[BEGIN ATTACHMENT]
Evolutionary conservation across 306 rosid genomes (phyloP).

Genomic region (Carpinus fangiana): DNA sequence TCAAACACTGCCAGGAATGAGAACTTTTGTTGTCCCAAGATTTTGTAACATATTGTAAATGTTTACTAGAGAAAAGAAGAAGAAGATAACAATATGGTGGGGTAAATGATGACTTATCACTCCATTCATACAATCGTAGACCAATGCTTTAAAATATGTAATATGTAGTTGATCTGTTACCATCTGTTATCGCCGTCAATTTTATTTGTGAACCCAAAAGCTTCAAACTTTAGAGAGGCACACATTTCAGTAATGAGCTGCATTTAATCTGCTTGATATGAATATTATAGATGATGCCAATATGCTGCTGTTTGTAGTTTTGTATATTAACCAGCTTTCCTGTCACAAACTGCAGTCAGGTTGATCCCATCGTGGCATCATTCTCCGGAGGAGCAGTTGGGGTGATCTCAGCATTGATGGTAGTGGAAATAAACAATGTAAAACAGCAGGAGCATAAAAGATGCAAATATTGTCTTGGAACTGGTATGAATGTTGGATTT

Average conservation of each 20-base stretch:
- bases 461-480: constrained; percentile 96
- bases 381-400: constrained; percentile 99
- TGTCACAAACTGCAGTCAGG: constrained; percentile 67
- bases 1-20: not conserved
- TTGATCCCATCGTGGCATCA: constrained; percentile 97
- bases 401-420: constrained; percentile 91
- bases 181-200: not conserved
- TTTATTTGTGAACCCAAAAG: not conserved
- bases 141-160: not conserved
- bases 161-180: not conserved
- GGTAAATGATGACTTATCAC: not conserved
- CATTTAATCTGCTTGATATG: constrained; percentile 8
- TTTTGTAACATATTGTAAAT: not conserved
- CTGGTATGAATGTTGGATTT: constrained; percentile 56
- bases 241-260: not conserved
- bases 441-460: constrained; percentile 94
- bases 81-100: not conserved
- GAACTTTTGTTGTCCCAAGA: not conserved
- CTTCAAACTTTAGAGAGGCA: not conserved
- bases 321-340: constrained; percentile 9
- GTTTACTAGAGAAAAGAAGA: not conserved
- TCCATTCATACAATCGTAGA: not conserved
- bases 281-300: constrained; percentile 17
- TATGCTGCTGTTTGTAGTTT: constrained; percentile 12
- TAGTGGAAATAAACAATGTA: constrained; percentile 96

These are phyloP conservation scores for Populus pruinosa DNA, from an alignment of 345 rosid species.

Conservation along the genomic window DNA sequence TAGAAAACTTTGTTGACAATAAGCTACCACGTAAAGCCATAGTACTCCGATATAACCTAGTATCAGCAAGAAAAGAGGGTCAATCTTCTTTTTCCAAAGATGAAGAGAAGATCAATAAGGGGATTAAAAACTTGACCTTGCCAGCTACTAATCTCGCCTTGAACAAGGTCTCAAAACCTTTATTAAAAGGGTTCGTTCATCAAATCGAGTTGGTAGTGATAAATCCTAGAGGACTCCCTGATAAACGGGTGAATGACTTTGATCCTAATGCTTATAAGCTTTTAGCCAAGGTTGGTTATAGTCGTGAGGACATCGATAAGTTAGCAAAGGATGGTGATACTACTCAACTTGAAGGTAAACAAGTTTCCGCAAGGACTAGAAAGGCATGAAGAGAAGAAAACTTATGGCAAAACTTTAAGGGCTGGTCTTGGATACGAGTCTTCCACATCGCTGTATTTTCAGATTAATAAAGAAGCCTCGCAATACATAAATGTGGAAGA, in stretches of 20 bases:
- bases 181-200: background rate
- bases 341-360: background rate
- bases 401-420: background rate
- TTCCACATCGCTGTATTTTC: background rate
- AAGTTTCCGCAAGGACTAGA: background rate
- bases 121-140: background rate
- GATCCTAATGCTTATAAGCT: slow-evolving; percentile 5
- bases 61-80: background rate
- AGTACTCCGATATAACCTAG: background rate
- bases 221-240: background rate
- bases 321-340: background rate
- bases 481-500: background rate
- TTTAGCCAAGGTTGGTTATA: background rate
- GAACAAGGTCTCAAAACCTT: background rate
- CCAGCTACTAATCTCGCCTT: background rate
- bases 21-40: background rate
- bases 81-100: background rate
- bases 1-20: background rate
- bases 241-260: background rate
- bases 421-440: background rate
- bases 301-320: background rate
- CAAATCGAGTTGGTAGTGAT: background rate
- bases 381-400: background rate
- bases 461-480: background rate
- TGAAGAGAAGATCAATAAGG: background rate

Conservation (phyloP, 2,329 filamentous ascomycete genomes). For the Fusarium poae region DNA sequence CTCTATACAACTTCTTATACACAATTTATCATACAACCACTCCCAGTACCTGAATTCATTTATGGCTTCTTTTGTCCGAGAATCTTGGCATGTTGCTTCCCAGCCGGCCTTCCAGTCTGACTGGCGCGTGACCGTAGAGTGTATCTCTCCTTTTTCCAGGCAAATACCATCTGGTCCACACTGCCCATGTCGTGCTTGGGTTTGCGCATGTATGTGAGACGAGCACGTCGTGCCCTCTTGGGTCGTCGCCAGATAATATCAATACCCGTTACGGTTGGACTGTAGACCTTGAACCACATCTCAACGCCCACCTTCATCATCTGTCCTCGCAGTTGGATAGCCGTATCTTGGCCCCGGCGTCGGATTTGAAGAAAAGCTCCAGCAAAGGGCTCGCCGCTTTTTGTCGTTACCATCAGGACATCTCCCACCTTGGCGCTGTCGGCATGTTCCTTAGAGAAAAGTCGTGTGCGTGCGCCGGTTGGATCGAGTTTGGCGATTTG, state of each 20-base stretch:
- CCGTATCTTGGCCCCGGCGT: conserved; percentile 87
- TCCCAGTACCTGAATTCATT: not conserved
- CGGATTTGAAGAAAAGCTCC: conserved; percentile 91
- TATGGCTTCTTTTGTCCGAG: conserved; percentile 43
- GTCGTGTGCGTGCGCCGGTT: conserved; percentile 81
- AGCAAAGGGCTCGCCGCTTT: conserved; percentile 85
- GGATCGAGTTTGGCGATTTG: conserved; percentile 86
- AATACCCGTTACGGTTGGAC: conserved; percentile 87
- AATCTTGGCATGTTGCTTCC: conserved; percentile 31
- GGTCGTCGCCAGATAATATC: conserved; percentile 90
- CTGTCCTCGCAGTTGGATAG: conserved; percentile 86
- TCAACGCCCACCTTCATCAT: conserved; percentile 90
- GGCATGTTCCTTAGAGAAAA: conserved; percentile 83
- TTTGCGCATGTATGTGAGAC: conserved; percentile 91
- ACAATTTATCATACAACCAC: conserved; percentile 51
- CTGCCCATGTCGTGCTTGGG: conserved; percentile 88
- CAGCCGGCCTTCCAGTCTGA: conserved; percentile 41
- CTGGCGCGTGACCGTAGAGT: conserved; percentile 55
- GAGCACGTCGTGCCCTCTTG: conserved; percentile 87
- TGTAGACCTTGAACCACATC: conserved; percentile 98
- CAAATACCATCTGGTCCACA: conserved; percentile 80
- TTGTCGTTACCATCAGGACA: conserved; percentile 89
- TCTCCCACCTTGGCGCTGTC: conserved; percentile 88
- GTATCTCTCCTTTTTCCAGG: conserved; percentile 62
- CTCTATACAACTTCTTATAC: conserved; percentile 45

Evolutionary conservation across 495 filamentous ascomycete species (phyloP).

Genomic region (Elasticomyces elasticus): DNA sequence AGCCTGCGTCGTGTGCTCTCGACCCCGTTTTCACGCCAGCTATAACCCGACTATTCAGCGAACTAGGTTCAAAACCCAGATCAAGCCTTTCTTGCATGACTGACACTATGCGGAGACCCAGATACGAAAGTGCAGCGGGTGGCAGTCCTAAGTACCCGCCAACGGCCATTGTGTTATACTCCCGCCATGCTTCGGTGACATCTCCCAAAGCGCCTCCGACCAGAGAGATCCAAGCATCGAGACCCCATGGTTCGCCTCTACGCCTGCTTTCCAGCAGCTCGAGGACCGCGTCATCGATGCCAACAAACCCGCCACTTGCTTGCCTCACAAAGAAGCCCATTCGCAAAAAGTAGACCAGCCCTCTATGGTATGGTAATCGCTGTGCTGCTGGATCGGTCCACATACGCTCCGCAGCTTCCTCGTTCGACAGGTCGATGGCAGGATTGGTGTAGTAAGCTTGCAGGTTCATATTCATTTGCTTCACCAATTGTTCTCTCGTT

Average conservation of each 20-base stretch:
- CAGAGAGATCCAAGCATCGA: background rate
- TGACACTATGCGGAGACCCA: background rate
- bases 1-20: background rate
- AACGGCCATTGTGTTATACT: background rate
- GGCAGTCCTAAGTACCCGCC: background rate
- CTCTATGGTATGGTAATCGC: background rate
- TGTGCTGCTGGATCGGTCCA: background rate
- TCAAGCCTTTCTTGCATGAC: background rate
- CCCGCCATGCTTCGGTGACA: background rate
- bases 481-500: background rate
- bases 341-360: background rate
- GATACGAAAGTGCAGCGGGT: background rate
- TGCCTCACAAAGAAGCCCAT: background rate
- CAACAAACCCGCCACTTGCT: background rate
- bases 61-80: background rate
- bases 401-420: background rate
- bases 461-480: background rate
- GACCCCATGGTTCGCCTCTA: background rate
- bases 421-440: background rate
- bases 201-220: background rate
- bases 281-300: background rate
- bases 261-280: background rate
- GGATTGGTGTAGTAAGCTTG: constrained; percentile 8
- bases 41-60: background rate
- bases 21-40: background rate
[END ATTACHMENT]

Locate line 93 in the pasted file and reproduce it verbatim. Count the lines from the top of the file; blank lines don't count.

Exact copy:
- CCCGCCATGCTTCGGTGACA: background rate